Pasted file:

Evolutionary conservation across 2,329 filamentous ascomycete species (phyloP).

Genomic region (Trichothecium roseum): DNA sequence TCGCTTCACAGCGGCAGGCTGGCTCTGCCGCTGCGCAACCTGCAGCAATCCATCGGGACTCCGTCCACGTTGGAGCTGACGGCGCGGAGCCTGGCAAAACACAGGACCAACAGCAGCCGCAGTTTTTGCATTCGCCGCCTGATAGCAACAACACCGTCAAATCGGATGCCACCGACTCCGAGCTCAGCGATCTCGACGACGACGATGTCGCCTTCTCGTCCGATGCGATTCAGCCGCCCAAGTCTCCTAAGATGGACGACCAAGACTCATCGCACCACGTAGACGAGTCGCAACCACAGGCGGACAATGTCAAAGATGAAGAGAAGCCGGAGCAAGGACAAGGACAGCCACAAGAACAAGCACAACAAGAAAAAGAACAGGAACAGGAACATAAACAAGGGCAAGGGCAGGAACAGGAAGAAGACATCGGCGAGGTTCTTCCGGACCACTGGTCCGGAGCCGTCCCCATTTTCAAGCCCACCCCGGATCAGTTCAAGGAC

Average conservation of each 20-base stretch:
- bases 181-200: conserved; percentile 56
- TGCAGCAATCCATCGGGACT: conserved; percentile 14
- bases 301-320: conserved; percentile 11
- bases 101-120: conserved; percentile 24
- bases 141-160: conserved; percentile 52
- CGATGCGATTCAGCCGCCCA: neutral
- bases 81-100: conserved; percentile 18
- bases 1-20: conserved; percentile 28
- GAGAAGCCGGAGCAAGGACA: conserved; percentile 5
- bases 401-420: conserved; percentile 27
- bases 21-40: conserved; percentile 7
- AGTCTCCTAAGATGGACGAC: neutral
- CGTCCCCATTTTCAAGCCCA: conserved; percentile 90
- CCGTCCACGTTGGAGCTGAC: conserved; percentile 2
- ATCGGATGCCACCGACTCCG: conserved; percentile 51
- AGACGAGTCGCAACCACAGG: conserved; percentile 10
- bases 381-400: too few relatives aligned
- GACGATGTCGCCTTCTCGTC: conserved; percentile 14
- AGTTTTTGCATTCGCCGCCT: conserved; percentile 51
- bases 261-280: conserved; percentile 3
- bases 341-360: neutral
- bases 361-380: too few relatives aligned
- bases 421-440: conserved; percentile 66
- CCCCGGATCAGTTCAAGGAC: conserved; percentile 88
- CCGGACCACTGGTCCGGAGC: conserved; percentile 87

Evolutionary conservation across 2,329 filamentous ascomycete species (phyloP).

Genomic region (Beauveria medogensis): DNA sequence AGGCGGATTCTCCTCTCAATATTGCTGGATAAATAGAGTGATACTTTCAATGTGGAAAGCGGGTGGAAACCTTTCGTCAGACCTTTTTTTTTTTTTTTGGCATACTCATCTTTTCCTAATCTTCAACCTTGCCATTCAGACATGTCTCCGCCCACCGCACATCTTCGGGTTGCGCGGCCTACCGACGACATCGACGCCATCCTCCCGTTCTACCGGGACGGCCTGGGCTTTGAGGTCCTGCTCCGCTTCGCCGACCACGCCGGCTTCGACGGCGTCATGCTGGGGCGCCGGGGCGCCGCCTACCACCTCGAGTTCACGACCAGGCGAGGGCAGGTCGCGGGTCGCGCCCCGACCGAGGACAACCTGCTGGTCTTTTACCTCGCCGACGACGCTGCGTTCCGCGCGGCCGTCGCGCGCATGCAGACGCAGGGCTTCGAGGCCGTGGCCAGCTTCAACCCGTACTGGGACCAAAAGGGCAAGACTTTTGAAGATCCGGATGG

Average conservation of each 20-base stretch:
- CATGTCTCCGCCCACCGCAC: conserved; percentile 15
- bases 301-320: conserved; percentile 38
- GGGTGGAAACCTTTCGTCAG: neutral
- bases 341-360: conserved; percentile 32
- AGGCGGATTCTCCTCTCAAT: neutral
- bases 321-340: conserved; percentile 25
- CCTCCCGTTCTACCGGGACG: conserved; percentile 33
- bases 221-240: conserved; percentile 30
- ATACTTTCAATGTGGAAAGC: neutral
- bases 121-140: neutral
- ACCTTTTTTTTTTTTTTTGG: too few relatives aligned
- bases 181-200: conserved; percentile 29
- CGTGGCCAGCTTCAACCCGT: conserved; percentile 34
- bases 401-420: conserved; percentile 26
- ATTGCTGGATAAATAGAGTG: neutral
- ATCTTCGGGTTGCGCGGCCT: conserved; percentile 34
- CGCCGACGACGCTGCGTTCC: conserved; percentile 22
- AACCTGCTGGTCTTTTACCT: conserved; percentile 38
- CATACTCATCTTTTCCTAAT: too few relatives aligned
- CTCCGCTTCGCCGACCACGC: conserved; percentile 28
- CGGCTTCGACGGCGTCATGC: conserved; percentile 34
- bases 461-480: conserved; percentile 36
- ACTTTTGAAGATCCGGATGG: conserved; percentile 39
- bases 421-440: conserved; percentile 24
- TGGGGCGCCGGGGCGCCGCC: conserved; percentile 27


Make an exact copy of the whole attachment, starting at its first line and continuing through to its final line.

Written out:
Evolutionary conservation across 2,329 filamentous ascomycete species (phyloP).

Genomic region (Trichothecium roseum): DNA sequence TCGCTTCACAGCGGCAGGCTGGCTCTGCCGCTGCGCAACCTGCAGCAATCCATCGGGACTCCGTCCACGTTGGAGCTGACGGCGCGGAGCCTGGCAAAACACAGGACCAACAGCAGCCGCAGTTTTTGCATTCGCCGCCTGATAGCAACAACACCGTCAAATCGGATGCCACCGACTCCGAGCTCAGCGATCTCGACGACGACGATGTCGCCTTCTCGTCCGATGCGATTCAGCCGCCCAAGTCTCCTAAGATGGACGACCAAGACTCATCGCACCACGTAGACGAGTCGCAACCACAGGCGGACAATGTCAAAGATGAAGAGAAGCCGGAGCAAGGACAAGGACAGCCACAAGAACAAGCACAACAAGAAAAAGAACAGGAACAGGAACATAAACAAGGGCAAGGGCAGGAACAGGAAGAAGACATCGGCGAGGTTCTTCCGGACCACTGGTCCGGAGCCGTCCCCATTTTCAAGCCCACCCCGGATCAGTTCAAGGAC

Average conservation of each 20-base stretch:
- bases 181-200: conserved; percentile 56
- TGCAGCAATCCATCGGGACT: conserved; percentile 14
- bases 301-320: conserved; percentile 11
- bases 101-120: conserved; percentile 24
- bases 141-160: conserved; percentile 52
- CGATGCGATTCAGCCGCCCA: neutral
- bases 81-100: conserved; percentile 18
- bases 1-20: conserved; percentile 28
- GAGAAGCCGGAGCAAGGACA: conserved; percentile 5
- bases 401-420: conserved; percentile 27
- bases 21-40: conserved; percentile 7
- AGTCTCCTAAGATGGACGAC: neutral
- CGTCCCCATTTTCAAGCCCA: conserved; percentile 90
- CCGTCCACGTTGGAGCTGAC: conserved; percentile 2
- ATCGGATGCCACCGACTCCG: conserved; percentile 51
- AGACGAGTCGCAACCACAGG: conserved; percentile 10
- bases 381-400: too few relatives aligned
- GACGATGTCGCCTTCTCGTC: conserved; percentile 14
- AGTTTTTGCATTCGCCGCCT: conserved; percentile 51
- bases 261-280: conserved; percentile 3
- bases 341-360: neutral
- bases 361-380: too few relatives aligned
- bases 421-440: conserved; percentile 66
- CCCCGGATCAGTTCAAGGAC: conserved; percentile 88
- CCGGACCACTGGTCCGGAGC: conserved; percentile 87

Evolutionary conservation across 2,329 filamentous ascomycete species (phyloP).

Genomic region (Beauveria medogensis): DNA sequence AGGCGGATTCTCCTCTCAATATTGCTGGATAAATAGAGTGATACTTTCAATGTGGAAAGCGGGTGGAAACCTTTCGTCAGACCTTTTTTTTTTTTTTTGGCATACTCATCTTTTCCTAATCTTCAACCTTGCCATTCAGACATGTCTCCGCCCACCGCACATCTTCGGGTTGCGCGGCCTACCGACGACATCGACGCCATCCTCCCGTTCTACCGGGACGGCCTGGGCTTTGAGGTCCTGCTCCGCTTCGCCGACCACGCCGGCTTCGACGGCGTCATGCTGGGGCGCCGGGGCGCCGCCTACCACCTCGAGTTCACGACCAGGCGAGGGCAGGTCGCGGGTCGCGCCCCGACCGAGGACAACCTGCTGGTCTTTTACCTCGCCGACGACGCTGCGTTCCGCGCGGCCGTCGCGCGCATGCAGACGCAGGGCTTCGAGGCCGTGGCCAGCTTCAACCCGTACTGGGACCAAAAGGGCAAGACTTTTGAAGATCCGGATGG

Average conservation of each 20-base stretch:
- CATGTCTCCGCCCACCGCAC: conserved; percentile 15
- bases 301-320: conserved; percentile 38
- GGGTGGAAACCTTTCGTCAG: neutral
- bases 341-360: conserved; percentile 32
- AGGCGGATTCTCCTCTCAAT: neutral
- bases 321-340: conserved; percentile 25
- CCTCCCGTTCTACCGGGACG: conserved; percentile 33
- bases 221-240: conserved; percentile 30
- ATACTTTCAATGTGGAAAGC: neutral
- bases 121-140: neutral
- ACCTTTTTTTTTTTTTTTGG: too few relatives aligned
- bases 181-200: conserved; percentile 29
- CGTGGCCAGCTTCAACCCGT: conserved; percentile 34
- bases 401-420: conserved; percentile 26
- ATTGCTGGATAAATAGAGTG: neutral
- ATCTTCGGGTTGCGCGGCCT: conserved; percentile 34
- CGCCGACGACGCTGCGTTCC: conserved; percentile 22
- AACCTGCTGGTCTTTTACCT: conserved; percentile 38
- CATACTCATCTTTTCCTAAT: too few relatives aligned
- CTCCGCTTCGCCGACCACGC: conserved; percentile 28
- CGGCTTCGACGGCGTCATGC: conserved; percentile 34
- bases 461-480: conserved; percentile 36
- ACTTTTGAAGATCCGGATGG: conserved; percentile 39
- bases 421-440: conserved; percentile 24
- TGGGGCGCCGGGGCGCCGCC: conserved; percentile 27